For the record, I’m back in the boros of NYC, but I think I’ll just catch up with the road trip one day at a time.  I also went back and corrected/enhanced the “road fotos” posts I put up with the difficult iPad.  Also, I added new fotos on the Flickr slideshow.

Out front of the Charleston Museum is a replica of the CSS Hunley, the first combat sub to sink a warship.  Actually, it sank two, one of which

was itself.  Notice the lethal tip of its bowsprit from hell.  Click here for more Hunley pix.  Label below was taken at Fort Moultrie.

With only the housetop above the surface fog, Ann Moran (I think) heads past Carnival Fantasy to meet a car carrier taking automobiles OUT of Charleston.  A series on Carnival Fantasy soon.  In the background is the 5-year-old Arthur J. Ravenel Bridge.

Near the mouth of the Cape Fear River, here is the restored 72-year-old Solomon T, a workboat built near Kitty Hawk on the northern Outer Banks.  Much more on Solomon T soon.

I had the great pleasure of a short Cape Fear River tour with Captain Bert Felton, who pointed out that this stretch of Southport NC waterfront was once the location of the sixth boro’s lightship Frying Pan.  More on this later too, but an attempt was made to create a maritime museum here using the lightship Frying Pan that for decades before had marked Frying Pan Shoals some 25 miles outside the River’s mouth.  Use the search window of this blog for more posts I’ve done about Frying Pan, the sixth boro fixture.    More Cape Fear River soon.  By the way, Verrazano, namesake of the Bridge, once visited here.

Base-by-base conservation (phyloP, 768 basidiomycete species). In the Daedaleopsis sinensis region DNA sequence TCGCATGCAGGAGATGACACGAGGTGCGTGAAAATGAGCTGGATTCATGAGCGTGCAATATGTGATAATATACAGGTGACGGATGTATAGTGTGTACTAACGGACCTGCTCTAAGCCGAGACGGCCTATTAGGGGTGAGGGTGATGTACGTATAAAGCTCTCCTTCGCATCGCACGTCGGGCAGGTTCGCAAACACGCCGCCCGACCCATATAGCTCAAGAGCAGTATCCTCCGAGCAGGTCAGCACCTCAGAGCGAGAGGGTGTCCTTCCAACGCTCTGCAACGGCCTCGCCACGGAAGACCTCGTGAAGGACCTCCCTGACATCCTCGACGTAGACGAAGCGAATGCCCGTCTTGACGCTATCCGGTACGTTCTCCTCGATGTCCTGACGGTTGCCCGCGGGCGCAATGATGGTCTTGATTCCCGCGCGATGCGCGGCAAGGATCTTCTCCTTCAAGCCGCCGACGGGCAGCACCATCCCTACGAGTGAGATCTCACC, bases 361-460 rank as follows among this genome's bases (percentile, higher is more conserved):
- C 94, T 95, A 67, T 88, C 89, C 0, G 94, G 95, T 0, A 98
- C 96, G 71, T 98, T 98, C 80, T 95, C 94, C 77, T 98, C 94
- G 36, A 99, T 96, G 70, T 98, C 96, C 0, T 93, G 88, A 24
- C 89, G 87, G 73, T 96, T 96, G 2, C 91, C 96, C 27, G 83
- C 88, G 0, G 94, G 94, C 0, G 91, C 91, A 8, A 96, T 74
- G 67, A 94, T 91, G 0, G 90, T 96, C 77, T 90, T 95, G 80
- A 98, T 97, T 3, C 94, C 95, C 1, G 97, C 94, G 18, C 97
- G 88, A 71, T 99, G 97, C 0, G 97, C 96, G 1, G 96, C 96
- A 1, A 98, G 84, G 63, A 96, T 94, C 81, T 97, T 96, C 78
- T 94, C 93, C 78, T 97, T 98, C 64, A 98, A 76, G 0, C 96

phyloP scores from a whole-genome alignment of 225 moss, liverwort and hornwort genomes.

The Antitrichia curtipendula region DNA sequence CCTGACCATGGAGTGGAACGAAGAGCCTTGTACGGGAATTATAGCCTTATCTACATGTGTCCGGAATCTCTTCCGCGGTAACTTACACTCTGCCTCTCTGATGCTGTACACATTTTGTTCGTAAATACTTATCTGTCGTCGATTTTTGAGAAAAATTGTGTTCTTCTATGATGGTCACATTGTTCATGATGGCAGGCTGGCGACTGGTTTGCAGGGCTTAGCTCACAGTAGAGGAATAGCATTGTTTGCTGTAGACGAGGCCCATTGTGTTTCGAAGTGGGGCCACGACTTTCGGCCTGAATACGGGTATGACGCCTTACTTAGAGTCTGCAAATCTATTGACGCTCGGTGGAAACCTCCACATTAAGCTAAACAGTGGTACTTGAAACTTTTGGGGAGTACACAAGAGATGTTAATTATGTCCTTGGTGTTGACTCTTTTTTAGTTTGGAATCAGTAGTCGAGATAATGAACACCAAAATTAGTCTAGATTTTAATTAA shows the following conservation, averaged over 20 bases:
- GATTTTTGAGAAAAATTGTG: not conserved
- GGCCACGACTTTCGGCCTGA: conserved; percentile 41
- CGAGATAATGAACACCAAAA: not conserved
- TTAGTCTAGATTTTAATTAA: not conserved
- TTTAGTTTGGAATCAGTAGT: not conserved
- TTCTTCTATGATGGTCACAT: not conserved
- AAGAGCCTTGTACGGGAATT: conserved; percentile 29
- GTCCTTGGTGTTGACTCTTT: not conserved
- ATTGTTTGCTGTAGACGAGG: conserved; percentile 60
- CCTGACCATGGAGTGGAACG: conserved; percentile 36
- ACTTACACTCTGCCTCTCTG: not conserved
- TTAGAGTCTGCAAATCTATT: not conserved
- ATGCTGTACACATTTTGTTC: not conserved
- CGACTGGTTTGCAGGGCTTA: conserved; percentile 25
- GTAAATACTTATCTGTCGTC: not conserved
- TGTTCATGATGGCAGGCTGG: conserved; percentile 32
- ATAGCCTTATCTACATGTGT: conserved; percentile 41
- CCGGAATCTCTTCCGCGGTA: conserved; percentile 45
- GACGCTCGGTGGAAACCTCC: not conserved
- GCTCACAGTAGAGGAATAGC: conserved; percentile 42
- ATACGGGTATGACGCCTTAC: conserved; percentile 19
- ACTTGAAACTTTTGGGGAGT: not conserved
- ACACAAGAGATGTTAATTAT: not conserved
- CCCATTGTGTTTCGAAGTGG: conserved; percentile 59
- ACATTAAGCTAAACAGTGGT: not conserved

On a personal note, this trip included a stop at my personal place of the Grail . . .  Galivants Ferry, howsoever you want to spell it.  This place is sacred–or at least inspirational– to the gallivanter in me.

And finally, on another personal note,  a bird show at the southern terminus on the Appalachian Trail instructed me on my insult-of-choice for 2011.  Can you guess it from this foto?  It has nothing to do with the charming bird handler, but it does related to the avian on her left wrist.  The befuddled expression on my face . . . reflects an unpleasant discovery I’d just made.

The bird is a turkey vulture. It’s “domesticated” as a result of a farmer’s finding a large stray egg and –wondering what bird’s it was–he placed it with the clutch his hen was sitting on.  After hatching, the chick was unusually friendly, having imprinted on the farmer.  Well, it was a vulture, who wasn’t interested in eating mash.  Vultures, of course, clean up road kill and any other carrion.  My discovery and term-of-insult?  Vulture breath!  It has to be the rankest smell on the planet.

All fotos by Will Van Dorp except the last one, taken by Elizabeth, the ablest navigator and interestingest conversationalist on the planet.  She’s also talent at the stern of Hunley, above, and in spite of the illusion, she is NOT standing on the sub’s portside stabilizer.